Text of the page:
Since launching in 2016, co-working space The Commons has built through its reputation through generosity.
For years, it’s been giving back to the non-profit and impact startup community. It runs an annual scholarship program, offering these businesses free office space and access to their facilities for 12 months. The program is often overcapacity, receiving at least 100 new applications each year. The Commons accepts as many of them as they can, and to date has given away over $300,000 worth of free office space to these companies.
“I got in trouble because I kept saying yes,” The Common’s co-founder Cliff Ho said.
“My business partner and I want to do more than just turn a profit. We believe The Commons is a perfect platform for like-minded companies, helping them grow by keeping all of their ideas under the one roof.”
This hasn’t been at the expense of growth either.
Ho and his business partner Tom Ye more or less stumbled into the co-working industry after trying to find a flexible office space for their own business and seeing a shortage in the market. The runaway success of their first space quickly saw that side hustle become their primary job.
Since launching its first site in the old Swisse Vitamins office in Collingwood, The Commons has gone on to add over 6 new spaces and expand into Sydney. An impressive list of companies use the space too, including Spotify, Paypal, Who Gives A Crap and Change.org.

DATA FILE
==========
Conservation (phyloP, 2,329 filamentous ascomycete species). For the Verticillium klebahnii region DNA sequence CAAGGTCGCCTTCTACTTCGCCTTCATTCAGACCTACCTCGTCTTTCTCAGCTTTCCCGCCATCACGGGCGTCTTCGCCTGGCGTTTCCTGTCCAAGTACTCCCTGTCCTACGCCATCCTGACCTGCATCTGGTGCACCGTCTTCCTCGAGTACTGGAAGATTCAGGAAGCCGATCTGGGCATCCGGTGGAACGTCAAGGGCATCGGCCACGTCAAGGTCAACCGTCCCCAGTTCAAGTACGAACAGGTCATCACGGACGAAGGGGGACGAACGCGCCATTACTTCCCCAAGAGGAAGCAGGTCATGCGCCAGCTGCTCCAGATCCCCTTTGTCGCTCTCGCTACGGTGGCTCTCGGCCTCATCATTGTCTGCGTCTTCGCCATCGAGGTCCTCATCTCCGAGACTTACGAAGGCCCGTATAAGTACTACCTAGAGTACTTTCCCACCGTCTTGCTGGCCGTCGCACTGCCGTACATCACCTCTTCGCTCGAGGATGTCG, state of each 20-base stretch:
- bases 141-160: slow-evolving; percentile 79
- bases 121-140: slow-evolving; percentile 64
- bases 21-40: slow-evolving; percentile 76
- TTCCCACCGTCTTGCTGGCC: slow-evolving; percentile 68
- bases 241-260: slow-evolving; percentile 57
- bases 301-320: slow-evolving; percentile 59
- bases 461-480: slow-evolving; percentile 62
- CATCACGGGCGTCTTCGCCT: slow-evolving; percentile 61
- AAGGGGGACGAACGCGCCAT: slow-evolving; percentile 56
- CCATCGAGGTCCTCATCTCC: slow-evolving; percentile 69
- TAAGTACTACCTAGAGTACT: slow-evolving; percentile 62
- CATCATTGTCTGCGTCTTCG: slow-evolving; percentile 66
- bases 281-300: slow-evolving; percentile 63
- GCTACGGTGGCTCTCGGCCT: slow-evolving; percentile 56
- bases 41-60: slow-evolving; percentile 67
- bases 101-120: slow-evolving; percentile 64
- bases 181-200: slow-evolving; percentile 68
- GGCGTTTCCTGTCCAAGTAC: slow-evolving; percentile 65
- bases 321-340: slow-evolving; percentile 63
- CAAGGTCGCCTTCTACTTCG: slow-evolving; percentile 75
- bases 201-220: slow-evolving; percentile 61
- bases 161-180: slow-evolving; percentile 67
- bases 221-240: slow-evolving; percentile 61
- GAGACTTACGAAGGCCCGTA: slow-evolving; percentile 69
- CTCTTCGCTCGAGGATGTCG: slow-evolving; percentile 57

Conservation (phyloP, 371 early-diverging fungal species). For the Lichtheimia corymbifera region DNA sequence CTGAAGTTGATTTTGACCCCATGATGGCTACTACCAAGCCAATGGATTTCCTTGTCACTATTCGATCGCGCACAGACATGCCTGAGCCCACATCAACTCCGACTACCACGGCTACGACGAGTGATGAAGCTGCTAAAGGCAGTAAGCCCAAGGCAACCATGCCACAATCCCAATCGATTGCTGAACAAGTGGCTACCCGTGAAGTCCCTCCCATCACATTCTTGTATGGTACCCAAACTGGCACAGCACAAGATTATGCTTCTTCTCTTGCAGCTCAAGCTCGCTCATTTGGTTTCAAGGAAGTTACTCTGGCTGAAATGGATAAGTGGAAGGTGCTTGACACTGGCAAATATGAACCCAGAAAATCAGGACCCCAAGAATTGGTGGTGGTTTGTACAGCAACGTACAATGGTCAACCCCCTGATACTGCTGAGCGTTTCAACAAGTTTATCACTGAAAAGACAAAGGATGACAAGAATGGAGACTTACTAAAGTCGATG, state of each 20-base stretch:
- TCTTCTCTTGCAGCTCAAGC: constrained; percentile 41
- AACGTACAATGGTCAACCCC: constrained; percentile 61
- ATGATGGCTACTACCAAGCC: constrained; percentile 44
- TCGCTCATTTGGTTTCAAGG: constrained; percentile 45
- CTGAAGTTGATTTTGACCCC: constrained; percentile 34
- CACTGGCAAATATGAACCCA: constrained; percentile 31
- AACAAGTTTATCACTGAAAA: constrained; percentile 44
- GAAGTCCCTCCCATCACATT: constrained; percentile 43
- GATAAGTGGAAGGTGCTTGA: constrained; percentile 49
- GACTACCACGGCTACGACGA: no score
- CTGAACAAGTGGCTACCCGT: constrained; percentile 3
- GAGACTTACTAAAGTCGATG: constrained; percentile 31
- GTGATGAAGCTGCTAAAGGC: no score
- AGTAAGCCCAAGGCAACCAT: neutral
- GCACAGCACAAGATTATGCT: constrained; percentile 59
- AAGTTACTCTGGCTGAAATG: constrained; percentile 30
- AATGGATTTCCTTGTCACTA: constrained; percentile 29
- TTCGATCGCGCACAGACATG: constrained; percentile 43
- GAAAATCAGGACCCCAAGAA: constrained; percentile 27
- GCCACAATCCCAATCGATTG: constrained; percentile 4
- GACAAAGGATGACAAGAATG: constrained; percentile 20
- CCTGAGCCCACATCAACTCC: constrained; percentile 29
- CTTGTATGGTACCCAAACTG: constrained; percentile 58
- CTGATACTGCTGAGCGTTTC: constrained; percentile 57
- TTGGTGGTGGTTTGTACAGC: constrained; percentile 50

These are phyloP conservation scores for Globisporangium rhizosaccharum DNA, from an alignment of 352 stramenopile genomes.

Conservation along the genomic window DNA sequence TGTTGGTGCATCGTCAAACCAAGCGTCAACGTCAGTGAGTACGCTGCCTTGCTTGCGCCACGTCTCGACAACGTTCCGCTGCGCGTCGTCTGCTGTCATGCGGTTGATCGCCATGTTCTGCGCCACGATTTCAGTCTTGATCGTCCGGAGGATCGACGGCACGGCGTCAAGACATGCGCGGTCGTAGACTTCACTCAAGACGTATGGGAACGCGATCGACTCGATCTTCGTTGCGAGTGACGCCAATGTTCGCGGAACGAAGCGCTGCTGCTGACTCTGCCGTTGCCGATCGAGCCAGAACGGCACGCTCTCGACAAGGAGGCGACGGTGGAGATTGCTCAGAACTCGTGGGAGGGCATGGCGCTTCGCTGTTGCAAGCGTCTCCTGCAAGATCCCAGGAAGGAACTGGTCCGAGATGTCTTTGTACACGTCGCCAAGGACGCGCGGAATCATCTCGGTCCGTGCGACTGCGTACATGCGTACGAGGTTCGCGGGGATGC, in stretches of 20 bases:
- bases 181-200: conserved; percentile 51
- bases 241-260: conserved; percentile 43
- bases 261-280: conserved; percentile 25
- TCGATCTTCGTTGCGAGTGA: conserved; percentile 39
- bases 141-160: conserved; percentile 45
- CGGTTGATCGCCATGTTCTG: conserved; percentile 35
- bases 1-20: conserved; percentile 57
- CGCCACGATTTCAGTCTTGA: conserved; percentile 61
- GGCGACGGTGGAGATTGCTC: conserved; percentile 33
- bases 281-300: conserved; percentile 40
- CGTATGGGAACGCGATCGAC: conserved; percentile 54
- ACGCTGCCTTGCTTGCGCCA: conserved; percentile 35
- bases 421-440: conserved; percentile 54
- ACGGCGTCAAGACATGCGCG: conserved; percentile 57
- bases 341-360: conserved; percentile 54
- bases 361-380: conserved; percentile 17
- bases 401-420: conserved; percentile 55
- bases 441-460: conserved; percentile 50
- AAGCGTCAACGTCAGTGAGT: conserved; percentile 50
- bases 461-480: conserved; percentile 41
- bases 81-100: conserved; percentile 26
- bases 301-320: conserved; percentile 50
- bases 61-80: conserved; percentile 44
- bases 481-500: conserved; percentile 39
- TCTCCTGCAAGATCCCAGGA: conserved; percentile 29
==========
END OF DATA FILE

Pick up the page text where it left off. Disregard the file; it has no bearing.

But the 2020 COVID-19 pandemic has created a strange turn of events for the growing coworking empire. Now, instead of providing charity, it relies on the generosity and gratitude of its members to sustain itself until it can fully reopen. Despite closing its doors in line with Victoria’s Stage 3 and Stage 4 COVID-19 restrictions, Ho says many members at The Commons continue to pay membership rates for office space they aren’t using.
The Commons’ continues to operate, offering value to its members where it can. It moved all of its events online, including its regular Friday drinks. It also holds regular expert sessions finding guest speakers to talk about mental health and resilience. Some of its events have over 100 attendees. One point Ho is proud of is the pillar of support the company has provided for founders who work and live alone.
“We have founders that just jump on video calls with our community managers for a chat,” he says.
Despite the current road bump posed by COVID-19, Ho is bullish on the future of The Commons and co-working.
“I’ve learned that we are not a pandemic-proof business. But I feel we’re a recession-proof business” he says. His optimism stems from the renewed success of the Sydney office. Just months after lockdown lifted in the city, their new coworking space is almost back to pre-COVID levels.
“It’s incredibly motivating for the team to see this. Recovery is in sight.”
He believes the trend seen in commercial real-estate — a move towards decentralised offices from larger companies — will continue and that coworking spaces will benefit from it.
But more than anything, for Ho, the lessons from COVID-19 have underscored that the true value of the co-working industry isn’t space, its community.
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